Video Transcript: Episode 84 – “MIL-STD 810G 516.6 Method to Test Shock”
Hi, Jim Shaw here from Crystal Group. Today we’re diving down a little bit deeper into MIL-STD-810 and we’re talking about method 516 which is shock. And shock, this is kind of an interesting procedure inside method 810 because there are eight different shock test that you can actually specify in this particular method. So what are you actually testing for? When you see a shock pulse being applied to a piece of equipment you’re looking for distortion, you’re looking for damage to solder joints, electrical circuits. You’re looking for material to be fractured or damaged in some way, connector failures, things like that.
So there’s a lot of different things that you’re looking for. In the vetronics and avionics area that we work in really we’re most interested in procedure one which is operational shock and procedure five which is crash safety. So of those eight different procedures, you can have catapult arrest, you can have transit drop, there’s a bunch of different tests that you can go through. But of those eight we’re mostly concerned with those two, procedure one and procedure five.
And these shock values are anywhere from 20G’s to say 40G’s. They can go as high as 75. But normally we see them in a 20-40G range. And the duration for those shock pulses are generally in the 10-23 millisecond response for the shock pulse. So the thing about shock is, the longer the duration and higher the pulse, the more damage that you can do. So a 40G shock pulse that’s 20 milliseconds is more damaging than say a 20G shock pulse for 10 milliseconds. So that’s kind of just a little bit of background for you.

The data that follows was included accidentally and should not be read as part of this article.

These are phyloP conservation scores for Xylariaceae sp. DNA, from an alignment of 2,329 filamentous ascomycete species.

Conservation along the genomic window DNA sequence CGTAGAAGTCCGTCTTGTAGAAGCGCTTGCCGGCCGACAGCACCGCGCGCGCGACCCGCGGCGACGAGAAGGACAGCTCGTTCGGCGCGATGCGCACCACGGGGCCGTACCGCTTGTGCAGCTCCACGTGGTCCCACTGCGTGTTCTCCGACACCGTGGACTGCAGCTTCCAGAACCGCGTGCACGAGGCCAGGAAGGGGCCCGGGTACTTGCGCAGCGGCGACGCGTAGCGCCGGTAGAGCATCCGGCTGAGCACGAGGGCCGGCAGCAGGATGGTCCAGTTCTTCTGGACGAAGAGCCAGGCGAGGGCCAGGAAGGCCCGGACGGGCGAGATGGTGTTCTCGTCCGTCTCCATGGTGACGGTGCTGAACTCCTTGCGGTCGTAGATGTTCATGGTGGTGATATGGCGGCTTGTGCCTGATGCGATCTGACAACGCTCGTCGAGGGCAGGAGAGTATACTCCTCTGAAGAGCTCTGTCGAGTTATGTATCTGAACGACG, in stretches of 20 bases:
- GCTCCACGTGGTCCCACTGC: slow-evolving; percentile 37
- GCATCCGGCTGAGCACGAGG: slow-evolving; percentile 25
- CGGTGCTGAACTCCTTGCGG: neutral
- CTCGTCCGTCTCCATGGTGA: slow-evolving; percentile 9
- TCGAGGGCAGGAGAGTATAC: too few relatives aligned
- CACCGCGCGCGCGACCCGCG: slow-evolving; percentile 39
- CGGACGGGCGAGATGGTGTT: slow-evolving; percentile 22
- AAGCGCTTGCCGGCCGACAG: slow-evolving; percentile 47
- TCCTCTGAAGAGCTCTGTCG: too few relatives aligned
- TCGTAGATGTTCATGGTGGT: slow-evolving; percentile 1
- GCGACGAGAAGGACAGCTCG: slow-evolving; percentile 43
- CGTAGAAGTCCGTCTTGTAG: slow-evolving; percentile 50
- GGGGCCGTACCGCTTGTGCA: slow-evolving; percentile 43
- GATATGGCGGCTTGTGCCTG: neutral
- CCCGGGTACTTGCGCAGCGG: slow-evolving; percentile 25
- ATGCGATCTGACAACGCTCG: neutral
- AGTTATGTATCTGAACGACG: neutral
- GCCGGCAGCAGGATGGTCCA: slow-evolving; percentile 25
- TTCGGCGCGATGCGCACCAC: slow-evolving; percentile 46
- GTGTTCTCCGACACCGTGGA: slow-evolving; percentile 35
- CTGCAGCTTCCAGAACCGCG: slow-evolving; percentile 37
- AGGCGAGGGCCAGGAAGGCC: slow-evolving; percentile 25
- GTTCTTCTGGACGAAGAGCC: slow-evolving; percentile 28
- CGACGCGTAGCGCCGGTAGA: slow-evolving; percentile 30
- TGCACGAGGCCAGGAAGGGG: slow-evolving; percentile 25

What we normally do in this industry is a half-sine or a sawtooth shock pulse wave. And so those are generally the two that we see most frequently as specified by our customers. These are pulses that are applied two times per axis and then in each direction. So that’s eighteen different shock pulses that you would test your unit for while it’s sitting on the vibration table. And these are generally done on a vibration table. You can get some testing where you do hammer blow or even barge test.
That’s actually a different spec though that’s not MIL-STD-810 that’s MIL-S-901. So generally for MIL-STD-810 you’ll see this kind of testing done on a vibration table that has the shock test capabilities. And so again, it’s a fairly quick test to do. We generally do a vibration test and then before we move the axis we’ll actually hit the unit with the 40G shock pulse which is generally crash safety and then operational testing is usually the 20G test.
At Crystal Group we’ll do kind of a worst case here we’ll actually run the operational shock test at 40G’s so we try to do that little extra bit there to make sure that we’ve got a robust product by giving it a little extra testing. So that’s essentially how we do it here at Crystal Group. I hope that was useful, have a good day.
Learn More About MIL-STD 810 Testing Methods:
- MIL-STD 810 Method 500 Low Pressure (Altitude)
- MIL-STD 810 Method 501 High Temperature
- MIL-STD 810 Method 502 Low Temperature
- MIL-STD 810 Method 503 Temperature Shock
- MIL-STD 810 Method 504 Contamination by Fluids
- MIL-STD 810 Method 505 Solar Radiation (Sunshine)
- MIL-STD 810 Method 506 Rain (Wind/Blown Rain)
- MIL-STD 810 Method 508 Fungus
- MIL-STD 810 Method 509 Salt Fog
- MIL-STD 810 Method 510 Sand and Dust
- MIL-STD 810 Method 511 Explosive Atmosphere
- MIL-STD 810 Method 512 Leakage
- MIL-STD 810 Method 513 Acceleration
- MIL-STD 810 Method 514 Vibration
- MIL-STD 810 Method 515 Acoustic Noise
- MIL-STD 810 Method 516 Shock
- MIL-STD 810 Method 519 Gunfire Vibration
- MIL-STD 810 Method 520 Temp, Humidity, Vibration